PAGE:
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Vision Tip: Managing Eye Allergies

 It's summer, which means warmth, sunshine and outdoor activities. Along with the warmer weather comes an abundance of pollen, mold spores and dust-creating sneezing, congestion and itchy, watery eyes.


     At least 50 million Americans suffer from a seasonal allergy, making it the sixth leading cause of chronic disease. Not only do seasonal allergies interfere with outside enjoyment, but they can affect a person's ability to concentrate and most importantly, sleep.


     The most common symptoms that seasonal allergy patients endure are redness, blurred vision, tearing, itching and, sometimes, a watery-like discharge. These symptoms occur when an allergen, such as pollen, initiates a chain of events called a "hypersensitivity reaction." This causes a release of chemicals like histamine, which leads to itching, redness and inflammation.


     Contact lens wearers are in a difficult situation. Airborne allergens can irritate contact lens patients by two different methods. They can bind to the actual lenses, causing discomfort, or they can cause an excess in production of the eyes' natural substances, which, in turn, adhere to the contact lenses, making them uncomfortable. Patients who sleep in lenses or do not follow an accurate lens replacement schedule are more susceptible to severe allergy symptoms.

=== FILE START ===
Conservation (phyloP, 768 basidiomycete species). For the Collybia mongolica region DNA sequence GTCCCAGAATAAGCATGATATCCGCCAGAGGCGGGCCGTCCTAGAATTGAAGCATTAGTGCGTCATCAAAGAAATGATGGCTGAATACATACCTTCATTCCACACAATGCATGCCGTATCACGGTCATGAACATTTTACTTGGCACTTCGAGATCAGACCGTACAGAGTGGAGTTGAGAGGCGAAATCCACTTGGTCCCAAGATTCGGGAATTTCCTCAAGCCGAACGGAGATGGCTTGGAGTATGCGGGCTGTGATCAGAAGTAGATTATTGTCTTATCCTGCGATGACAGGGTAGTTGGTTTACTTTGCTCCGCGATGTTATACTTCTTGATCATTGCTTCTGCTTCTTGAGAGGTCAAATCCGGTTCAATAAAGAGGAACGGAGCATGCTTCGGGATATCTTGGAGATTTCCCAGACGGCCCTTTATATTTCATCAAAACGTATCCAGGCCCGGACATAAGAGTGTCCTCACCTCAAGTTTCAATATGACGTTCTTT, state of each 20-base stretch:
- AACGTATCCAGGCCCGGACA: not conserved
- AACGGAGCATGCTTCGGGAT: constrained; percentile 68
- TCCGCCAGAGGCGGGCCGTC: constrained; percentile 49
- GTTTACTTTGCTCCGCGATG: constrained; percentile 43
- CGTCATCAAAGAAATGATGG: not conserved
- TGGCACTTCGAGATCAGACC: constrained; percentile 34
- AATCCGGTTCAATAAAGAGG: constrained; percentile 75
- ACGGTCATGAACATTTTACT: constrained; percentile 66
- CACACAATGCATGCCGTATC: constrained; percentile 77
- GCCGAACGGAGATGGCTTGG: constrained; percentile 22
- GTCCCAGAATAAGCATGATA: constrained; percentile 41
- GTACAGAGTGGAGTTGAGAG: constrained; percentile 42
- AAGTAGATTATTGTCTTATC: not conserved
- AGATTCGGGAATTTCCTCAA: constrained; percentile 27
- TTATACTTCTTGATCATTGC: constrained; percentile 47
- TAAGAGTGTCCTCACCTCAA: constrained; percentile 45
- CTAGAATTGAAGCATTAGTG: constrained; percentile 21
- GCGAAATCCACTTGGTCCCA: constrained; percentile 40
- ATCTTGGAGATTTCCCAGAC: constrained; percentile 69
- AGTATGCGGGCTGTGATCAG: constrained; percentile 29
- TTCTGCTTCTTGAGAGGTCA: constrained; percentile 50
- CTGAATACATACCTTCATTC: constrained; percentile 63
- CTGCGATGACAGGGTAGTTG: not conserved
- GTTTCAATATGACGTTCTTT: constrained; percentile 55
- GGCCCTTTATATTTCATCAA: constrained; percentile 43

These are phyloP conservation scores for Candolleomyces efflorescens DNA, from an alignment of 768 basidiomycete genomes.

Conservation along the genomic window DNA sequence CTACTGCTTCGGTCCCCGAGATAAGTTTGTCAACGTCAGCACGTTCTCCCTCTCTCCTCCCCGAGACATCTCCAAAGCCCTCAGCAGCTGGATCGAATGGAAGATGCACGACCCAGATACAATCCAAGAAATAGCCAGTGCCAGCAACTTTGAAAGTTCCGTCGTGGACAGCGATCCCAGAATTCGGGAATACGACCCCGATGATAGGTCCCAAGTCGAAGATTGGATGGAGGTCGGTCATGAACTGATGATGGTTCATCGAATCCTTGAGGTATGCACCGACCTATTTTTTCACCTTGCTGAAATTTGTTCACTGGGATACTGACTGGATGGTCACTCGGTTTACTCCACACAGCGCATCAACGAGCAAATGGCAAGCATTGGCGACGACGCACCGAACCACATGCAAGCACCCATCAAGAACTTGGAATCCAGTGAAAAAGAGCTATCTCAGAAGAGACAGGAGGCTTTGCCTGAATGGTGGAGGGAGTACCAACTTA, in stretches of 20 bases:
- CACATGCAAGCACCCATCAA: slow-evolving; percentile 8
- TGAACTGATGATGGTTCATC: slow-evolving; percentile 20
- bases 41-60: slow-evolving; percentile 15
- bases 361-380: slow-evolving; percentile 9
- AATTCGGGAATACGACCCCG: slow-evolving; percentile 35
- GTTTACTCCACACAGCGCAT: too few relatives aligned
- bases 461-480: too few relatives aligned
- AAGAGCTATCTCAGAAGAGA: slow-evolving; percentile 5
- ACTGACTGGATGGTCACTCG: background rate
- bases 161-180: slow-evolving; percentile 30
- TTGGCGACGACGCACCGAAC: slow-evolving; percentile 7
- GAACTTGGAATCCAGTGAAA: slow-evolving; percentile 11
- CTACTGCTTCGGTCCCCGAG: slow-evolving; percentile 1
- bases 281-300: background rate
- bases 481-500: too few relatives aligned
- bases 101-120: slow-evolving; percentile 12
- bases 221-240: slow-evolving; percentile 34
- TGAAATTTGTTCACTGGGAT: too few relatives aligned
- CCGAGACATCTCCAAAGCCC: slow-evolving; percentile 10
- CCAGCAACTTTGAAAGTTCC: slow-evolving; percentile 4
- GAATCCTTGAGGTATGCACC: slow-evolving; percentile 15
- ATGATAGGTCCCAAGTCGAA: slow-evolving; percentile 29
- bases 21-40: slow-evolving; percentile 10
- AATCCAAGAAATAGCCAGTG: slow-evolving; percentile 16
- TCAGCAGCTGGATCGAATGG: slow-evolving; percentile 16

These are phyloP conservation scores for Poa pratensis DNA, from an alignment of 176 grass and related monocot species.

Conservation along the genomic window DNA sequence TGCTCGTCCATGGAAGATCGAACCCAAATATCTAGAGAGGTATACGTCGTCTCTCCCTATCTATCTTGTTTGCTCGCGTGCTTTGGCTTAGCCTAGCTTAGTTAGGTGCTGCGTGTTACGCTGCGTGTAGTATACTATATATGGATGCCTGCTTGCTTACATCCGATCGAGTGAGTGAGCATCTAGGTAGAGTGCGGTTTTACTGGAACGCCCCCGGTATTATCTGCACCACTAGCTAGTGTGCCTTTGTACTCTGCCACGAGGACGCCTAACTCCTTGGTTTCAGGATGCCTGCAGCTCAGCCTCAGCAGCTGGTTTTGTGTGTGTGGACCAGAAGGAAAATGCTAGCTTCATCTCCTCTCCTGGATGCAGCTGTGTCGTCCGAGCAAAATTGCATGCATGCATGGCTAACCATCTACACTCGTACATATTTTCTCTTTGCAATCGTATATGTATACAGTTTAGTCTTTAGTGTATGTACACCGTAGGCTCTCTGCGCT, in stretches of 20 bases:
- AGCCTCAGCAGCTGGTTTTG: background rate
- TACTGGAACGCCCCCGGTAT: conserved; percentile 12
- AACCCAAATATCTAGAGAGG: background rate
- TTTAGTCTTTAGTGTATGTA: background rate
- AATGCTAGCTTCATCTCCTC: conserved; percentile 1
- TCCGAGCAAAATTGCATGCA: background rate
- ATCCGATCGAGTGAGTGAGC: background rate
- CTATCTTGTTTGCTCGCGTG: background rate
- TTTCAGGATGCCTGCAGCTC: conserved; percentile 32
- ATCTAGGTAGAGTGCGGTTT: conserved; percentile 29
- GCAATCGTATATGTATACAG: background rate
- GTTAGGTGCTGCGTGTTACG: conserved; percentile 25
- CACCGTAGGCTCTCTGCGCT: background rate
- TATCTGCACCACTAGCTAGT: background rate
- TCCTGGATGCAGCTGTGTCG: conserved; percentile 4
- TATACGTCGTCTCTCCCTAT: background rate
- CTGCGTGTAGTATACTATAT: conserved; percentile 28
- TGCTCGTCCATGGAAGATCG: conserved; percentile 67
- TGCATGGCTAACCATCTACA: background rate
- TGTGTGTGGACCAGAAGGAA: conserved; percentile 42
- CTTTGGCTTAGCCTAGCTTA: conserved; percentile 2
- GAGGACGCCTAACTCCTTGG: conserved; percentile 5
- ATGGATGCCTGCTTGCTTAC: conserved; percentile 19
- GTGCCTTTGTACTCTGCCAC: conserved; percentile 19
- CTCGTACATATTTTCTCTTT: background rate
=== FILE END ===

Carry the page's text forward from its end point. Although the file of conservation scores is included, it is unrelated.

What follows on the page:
The conjunctiva is a thin, transparent tissue layer that covers the white part of the eye and lines the inner eyelid. The American Optometric Association describes seasonal allergic conjunctivitis as any inflammation of the conjunctiva associated with allergens that get in the eye during spring, summer or fall. The best thing that allergy sufferers can do is seek advice from a physician for an accurate diagnosis and treatment. They will be able to eliminate other possible causes before treatment can be initiated.


      Almost 50 percent of patients with allergies use a daily antihistamine/mast cell stabilizer medication to help alleviate symptoms; unfortunately these do not help with ocular problems. They are excellent for the sniffles, but they can make ocular symptoms worse by reducing the amount and quality of tears. Optometric physicians have several effective medications to help soothe dry eye and allergy symptoms. There are over-the-counter and prescription eye drops available.


       In addition to eye drops, there are many things that you can do to alleviate allergies. Cool packs, artificial tears and keeping windows closed to lessen allergen exposure time will help. Washing hands with soap and bed linens with hot water and detergent help, too.


     Contact lens wearers should consider decreasing wear time and changing their lens case more often. Sometimes a new cleaning method can make a difference. Daily disposable contact lenses are a wonderful option because allergens and deposits do not get the chance to build up.


                                   "Keeping eye allergies at Bay" By Marissa Knutson. Daily Astorian

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Dr. Larry A. Jebrock